The growth of digital information transmission worries copyright holders who fear the new technology threatens their profits because of greater piracy and widespread sharing of digital works. They have responded with proposals for expanded protection of digital works. Specifically, they seek restrictions on personal use rights regarding digital works provided by the fair use and first sale doctrines. The proposed changes in the allocation of property rights to digital information significantly affect the ability of copyright holders to practice price discrimination. Broader user rights make discrimination more difficult; broader producer rights make discrimination easier. I argue that more price discrimination not less piracy or sharing would be the really significant effect of the proposed changes. The problem of digital piracy can probably be handled by technical means with modest changes in copyright law. The so-called problem of sharing is not really much of a problem except for price discriminators. On the other hand, copyright expansion could significantly expand opportunities for price discrimination. Curtailing personal use rights would make it easier for a price discriminator to measure buyer valuations and stop buyers from arbitraging away price differences.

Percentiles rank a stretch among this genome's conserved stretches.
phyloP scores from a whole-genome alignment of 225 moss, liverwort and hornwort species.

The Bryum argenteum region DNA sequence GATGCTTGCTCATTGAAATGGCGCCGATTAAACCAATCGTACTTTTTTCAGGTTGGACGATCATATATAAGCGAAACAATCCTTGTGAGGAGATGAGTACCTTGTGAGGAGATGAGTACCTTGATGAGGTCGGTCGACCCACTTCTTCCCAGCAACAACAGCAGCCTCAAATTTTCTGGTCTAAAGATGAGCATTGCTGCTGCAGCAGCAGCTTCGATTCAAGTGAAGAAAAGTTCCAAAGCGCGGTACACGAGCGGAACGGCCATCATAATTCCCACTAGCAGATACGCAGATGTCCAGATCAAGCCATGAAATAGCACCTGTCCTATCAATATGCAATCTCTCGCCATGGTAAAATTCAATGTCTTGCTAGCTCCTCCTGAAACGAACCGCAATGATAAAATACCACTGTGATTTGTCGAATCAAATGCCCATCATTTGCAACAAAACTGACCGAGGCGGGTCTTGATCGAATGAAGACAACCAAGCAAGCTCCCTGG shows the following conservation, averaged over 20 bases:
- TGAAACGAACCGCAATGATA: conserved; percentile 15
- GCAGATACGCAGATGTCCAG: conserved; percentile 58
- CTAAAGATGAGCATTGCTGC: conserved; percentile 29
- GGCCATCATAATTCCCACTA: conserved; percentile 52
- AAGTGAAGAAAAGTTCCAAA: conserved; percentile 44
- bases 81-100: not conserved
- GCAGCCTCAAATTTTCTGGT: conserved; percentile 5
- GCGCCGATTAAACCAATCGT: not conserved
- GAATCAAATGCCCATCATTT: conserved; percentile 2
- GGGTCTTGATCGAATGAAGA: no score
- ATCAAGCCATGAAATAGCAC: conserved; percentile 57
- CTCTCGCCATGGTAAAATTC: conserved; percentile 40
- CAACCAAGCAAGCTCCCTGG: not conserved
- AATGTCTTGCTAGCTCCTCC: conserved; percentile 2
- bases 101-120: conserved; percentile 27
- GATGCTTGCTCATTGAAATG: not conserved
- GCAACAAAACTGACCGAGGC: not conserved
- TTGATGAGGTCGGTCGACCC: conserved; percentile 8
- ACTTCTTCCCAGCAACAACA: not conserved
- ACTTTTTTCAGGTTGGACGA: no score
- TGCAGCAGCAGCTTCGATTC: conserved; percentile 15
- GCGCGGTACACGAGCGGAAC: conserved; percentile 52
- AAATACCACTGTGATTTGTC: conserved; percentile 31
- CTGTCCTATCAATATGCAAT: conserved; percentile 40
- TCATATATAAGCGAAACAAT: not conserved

Price Discrimination, Personal Use and Piracy: Copyright Protection of Digital Works
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